09:27 GMT23 January 2021
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    A new firearm that Los Angeles law enforcement can’t seem to figure out how to use is causing a rise in accidental firings, including a sheriff’s deputy shooting himself in the leg.

    The new weapon lacks a safety lever and takes less pressure to pull the trigger, leading to deputies firing in bathroom stalls, shooting through walls, and endangering any bystander who happens to be in the wrong place at the wrong time.

    The number of accidental discharges has more than doubled since 2012, when the LA County Sheriff’s Department introduced the Smith and Wesson M&P, from 12 in 2012- none of which involved the M&P — to 18 in 2013, eight of which involved the M&P, and 30 in 2014, 22 of which included the M&P. Officials from the Sheriff’s Department blame the jump on deputies adjusting to the new fatal weapon.

    In an attempt to lower the number, deputies are now required to pass four marksman tests per year instead of three, as well as attend a course to prevent them from using what they learned on their Berettas.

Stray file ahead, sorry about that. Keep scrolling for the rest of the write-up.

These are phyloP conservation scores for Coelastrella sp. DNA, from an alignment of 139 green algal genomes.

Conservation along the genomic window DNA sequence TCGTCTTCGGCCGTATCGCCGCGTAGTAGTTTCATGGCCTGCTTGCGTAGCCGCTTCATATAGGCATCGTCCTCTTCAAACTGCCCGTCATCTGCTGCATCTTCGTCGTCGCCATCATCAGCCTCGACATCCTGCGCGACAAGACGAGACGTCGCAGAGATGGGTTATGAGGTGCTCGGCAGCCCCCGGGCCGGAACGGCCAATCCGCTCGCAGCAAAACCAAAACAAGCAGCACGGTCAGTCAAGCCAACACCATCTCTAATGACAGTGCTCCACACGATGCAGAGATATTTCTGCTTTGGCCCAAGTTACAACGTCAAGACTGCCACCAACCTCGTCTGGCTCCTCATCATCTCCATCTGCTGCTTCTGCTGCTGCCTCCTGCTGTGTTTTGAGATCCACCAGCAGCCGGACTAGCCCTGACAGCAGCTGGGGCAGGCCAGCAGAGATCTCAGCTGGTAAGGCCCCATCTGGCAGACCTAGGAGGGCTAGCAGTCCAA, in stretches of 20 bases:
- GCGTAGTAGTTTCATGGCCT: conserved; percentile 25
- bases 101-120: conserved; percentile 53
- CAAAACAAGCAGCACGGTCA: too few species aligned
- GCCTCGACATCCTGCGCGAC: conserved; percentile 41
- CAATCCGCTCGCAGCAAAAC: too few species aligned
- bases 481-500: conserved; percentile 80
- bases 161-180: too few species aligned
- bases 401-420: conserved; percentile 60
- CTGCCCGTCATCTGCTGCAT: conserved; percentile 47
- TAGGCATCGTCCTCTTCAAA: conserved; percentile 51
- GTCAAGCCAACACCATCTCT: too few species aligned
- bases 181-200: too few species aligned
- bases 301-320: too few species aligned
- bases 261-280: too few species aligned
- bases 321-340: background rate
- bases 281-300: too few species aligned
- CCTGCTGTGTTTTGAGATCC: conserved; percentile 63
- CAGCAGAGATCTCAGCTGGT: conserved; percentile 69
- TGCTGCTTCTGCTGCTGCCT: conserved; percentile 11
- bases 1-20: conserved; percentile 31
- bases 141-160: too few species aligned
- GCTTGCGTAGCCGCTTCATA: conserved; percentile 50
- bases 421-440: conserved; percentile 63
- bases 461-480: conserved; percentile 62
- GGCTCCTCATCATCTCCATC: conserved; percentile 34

With that firearm, deputies were trained to rest their finger on the trigger as soon as they pulled out the weapon, but with the M&P the officers must rest their finger on the side of the gun until they are ready to use it.  Old habits have proven to be hard to break.

    The introduction of the dangerous glock came about partly because of a lawsuit filed by women who had failed the firearms test and therefore the Sheriff’s Academy program.  The M&P is a better fit for people with smaller hands than the Beretta 92F that the department used for two decades.

    Unfortunately, it is too easy to fire for even the tiniest of hands, as one LAPD officer became paralyzed after his three year old son shot him with the weapon.

    Across the country, the NYPD has also faced problems with the ease of shooting.  A rookie NYPD cop is currently facing charges of negligent homicide after accidentally shooting 28-year-old Akai Gurley with the M&P.

    Still, the LA Sheriff’s Department attributes the fact that more women are making it through the academy partly to the M&P. Previously, 6.4% of women were failing the firearms testing, and now that number has dropped to less than 1%.

    Seems like it’s time for Los Angeles County to come up with a better solution for leveling the playing field, while not endangering everyone around them.


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